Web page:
What you’ll need you’ll need:
Mason jars w/lids
Fine sea salt or Himalayan pink salt
Peeled garlic (I get the pre-peeled kind in a big bag at Costco)
Make brine – For every 1 cup filtered water add 5-6 grams sea salt (for fine, it’s about a heaping teaspoon). Make as much brine as you’ll need to cover the amount of garlic you have. You might want to pack your jars before you get started so you can guestimate how much you’ll need. Let brine sit for 15-20 minutes until the salt dissolves. (Or, I cheat and just make sure I stir up the water while I’m pouring it over the garlic to make sure the salt is evenly distributed.)
Place garlic in mason jars so they are packed and leave at least an inch from the top of the rim. You can make as much as you want. I’ve stored them for over 2 years and they still taste great and didn’t get moldy. I usually make some jam size jars and give them to friends. (One of those Costco size bags of peeled garlic will go a long way and should last you for the year if you make the whole bag. Refrigerator storage is your only consideration. Once it’s fermented you need cold storage.)
Pour brine over garlic in jars and cover leaving at least an inch headspace in the jar.
I usually make some plain jars and some spicy. You can add some red pepper flakes or ground red pepper. You could even add some grated ginger or sliced turmeric or ginger root pieces. Sliced habanero or any type of fresh hot pepper of your choice would work well too.
Cover jars tightly and put in a dark spot in your kitchen or garage if you don’t live in a cold spot. Fermenting garlic can get kind of stinky, especially if it’s warm! I put mine on the kitchen counter and cover with a dark kitchen towel.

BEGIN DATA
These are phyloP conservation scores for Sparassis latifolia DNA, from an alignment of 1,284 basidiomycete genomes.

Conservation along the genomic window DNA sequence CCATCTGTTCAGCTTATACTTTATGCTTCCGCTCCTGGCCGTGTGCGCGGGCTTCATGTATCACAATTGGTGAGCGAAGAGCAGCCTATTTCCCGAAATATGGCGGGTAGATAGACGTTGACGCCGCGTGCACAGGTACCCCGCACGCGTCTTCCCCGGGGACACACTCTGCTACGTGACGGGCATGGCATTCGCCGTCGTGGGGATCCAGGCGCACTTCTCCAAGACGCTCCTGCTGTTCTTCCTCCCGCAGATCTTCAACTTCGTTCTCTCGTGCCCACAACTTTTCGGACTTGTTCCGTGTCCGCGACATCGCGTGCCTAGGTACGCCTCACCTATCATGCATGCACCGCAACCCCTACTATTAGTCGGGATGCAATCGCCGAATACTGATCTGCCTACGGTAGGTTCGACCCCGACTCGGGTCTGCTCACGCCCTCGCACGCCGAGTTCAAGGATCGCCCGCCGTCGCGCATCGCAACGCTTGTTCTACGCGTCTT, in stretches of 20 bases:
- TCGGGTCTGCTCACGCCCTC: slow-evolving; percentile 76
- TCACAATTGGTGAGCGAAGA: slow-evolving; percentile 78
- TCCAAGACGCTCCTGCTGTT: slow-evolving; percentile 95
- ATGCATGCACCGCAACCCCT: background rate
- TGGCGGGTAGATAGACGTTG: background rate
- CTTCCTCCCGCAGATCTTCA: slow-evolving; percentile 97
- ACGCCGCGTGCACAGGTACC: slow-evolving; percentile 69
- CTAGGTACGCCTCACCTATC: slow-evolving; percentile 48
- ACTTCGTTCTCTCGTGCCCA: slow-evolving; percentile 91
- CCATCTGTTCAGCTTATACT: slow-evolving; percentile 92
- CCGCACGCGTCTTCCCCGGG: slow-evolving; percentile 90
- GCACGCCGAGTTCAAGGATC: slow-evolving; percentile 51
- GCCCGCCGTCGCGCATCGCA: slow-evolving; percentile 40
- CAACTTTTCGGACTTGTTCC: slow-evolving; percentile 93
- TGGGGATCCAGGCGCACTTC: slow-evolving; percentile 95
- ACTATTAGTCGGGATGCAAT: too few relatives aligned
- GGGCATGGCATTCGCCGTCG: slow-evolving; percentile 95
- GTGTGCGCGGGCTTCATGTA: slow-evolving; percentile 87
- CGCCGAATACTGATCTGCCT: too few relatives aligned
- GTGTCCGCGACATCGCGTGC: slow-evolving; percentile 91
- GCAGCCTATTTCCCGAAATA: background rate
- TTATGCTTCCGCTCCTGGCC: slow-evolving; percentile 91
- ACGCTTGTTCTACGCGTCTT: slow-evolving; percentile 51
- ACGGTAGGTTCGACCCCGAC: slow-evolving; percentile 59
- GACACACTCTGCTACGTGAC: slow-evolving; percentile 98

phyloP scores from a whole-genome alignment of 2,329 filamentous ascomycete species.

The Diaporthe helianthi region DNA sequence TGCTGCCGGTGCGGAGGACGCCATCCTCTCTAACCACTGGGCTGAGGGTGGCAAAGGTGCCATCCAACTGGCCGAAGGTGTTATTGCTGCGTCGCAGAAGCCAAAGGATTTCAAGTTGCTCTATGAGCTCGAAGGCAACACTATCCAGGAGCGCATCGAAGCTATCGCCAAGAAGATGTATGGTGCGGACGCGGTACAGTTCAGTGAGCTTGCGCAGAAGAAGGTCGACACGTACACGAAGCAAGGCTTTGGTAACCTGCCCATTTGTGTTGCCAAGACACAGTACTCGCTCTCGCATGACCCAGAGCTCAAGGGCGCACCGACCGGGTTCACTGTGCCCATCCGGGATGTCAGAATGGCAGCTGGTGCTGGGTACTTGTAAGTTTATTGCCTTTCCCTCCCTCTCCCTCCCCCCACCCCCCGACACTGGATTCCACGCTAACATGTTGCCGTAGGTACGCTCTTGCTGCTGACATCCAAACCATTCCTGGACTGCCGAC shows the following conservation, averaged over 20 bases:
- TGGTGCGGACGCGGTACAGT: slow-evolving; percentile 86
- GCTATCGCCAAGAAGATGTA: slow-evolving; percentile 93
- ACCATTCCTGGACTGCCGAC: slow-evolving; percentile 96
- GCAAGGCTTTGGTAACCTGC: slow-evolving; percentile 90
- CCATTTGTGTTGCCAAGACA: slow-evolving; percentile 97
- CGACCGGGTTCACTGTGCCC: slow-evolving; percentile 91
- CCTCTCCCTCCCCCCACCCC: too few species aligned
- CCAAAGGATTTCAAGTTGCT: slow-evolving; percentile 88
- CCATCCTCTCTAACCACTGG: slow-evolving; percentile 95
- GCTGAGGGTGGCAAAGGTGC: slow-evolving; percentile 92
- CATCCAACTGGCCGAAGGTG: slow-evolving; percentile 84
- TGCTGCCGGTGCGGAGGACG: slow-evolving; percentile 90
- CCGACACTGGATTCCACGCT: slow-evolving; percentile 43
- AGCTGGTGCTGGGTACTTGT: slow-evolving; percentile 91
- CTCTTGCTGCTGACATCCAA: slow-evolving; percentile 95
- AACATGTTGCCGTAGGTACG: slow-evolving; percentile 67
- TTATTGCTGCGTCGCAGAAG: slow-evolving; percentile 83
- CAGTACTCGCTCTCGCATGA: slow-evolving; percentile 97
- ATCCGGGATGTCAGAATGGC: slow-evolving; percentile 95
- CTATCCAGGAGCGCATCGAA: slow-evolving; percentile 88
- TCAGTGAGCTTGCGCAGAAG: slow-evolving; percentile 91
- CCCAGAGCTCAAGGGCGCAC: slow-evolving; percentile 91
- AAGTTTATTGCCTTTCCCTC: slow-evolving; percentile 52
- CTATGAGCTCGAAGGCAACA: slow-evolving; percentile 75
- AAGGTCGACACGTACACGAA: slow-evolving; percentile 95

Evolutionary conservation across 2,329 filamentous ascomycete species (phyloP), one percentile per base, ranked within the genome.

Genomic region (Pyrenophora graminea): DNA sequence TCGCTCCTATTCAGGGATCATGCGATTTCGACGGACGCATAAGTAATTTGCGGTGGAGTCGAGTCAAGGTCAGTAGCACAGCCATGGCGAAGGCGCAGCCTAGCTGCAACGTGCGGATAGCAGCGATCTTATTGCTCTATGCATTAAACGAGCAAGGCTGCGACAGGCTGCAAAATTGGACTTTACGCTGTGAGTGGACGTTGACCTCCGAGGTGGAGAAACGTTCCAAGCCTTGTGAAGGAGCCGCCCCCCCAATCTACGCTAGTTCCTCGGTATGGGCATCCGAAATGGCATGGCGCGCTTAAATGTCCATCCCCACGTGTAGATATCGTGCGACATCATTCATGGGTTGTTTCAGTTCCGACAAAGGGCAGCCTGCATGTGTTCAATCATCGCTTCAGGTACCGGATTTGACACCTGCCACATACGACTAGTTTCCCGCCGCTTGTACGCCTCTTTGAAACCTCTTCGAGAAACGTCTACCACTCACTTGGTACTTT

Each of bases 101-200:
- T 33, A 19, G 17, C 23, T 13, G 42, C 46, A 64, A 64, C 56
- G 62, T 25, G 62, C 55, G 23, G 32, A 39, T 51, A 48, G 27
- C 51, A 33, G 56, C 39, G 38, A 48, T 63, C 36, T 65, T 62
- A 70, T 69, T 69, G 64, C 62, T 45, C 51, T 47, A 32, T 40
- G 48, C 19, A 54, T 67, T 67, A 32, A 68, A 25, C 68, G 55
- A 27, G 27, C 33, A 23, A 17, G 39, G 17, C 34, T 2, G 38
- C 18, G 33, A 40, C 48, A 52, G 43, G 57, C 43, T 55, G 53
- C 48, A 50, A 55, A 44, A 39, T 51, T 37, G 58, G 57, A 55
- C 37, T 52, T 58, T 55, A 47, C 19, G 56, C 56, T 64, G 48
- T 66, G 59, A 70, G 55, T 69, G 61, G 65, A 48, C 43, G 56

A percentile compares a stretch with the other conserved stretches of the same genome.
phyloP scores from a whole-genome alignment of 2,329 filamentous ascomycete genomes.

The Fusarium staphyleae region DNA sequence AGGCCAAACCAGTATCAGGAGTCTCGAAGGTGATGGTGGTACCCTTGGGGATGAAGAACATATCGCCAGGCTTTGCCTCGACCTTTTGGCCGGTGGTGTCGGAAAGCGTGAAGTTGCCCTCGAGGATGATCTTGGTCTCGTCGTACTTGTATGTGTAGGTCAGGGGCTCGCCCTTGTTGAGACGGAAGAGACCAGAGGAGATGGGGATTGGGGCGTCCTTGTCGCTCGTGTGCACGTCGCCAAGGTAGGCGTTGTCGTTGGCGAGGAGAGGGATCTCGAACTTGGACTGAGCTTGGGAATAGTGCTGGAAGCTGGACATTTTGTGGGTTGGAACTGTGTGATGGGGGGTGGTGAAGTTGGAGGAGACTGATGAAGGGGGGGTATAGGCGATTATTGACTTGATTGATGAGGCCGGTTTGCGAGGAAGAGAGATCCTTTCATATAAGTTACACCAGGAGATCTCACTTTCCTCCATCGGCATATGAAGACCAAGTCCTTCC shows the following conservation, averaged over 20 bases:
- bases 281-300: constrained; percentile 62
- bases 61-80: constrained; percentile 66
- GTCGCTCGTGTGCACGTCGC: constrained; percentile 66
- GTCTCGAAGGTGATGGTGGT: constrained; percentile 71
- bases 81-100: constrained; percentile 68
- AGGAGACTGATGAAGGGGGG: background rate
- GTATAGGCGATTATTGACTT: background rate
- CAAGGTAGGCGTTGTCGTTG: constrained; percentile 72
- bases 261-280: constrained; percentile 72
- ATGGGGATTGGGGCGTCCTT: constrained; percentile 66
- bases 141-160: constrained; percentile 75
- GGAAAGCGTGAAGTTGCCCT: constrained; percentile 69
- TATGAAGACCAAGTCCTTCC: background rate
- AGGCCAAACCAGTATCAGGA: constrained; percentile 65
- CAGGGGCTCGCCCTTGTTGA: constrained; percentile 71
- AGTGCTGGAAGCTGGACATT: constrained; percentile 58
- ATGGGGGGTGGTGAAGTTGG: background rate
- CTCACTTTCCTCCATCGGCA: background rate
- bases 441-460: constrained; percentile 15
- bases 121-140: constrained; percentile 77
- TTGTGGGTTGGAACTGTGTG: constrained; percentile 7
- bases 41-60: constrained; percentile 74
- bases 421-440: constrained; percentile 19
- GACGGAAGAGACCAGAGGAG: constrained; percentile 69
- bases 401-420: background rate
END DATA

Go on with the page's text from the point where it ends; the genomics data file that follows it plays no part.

Fermentation time depends on how warm it is in the area the jars are sitting in. If it’s about 75 – 80 degrees F, it should take 7 – 10 days. Every couple of days you’ll want to crack open the lid to let off any gas that is building up. You should see some fine bubbles developing on the top of the liquid after a few days.
As the garlic ferments it will become translucent. Don’t be alarmed if the liquid turns milky. This is not a problem. The only problem that may arise is mold and that means you did not use enough salt in your brine. Taste your garlic when it starts looking translucent and see if you like it. The texture should be softer than fresh garlic and the taste will be much tamer. Store in refrigerator once it reaches the desired textures. It will mellow out even more over the months to come in the refrigerator.
You can eat a clove or two a day of fermented garlic to ward off vampires and increase immunity! Also, add fermented garlic to homemade salad dressings. You can also add the fermented liquid in the jar to salads. If you heat up the garlic, you will kill the probiotics that have developed in the fermentation process.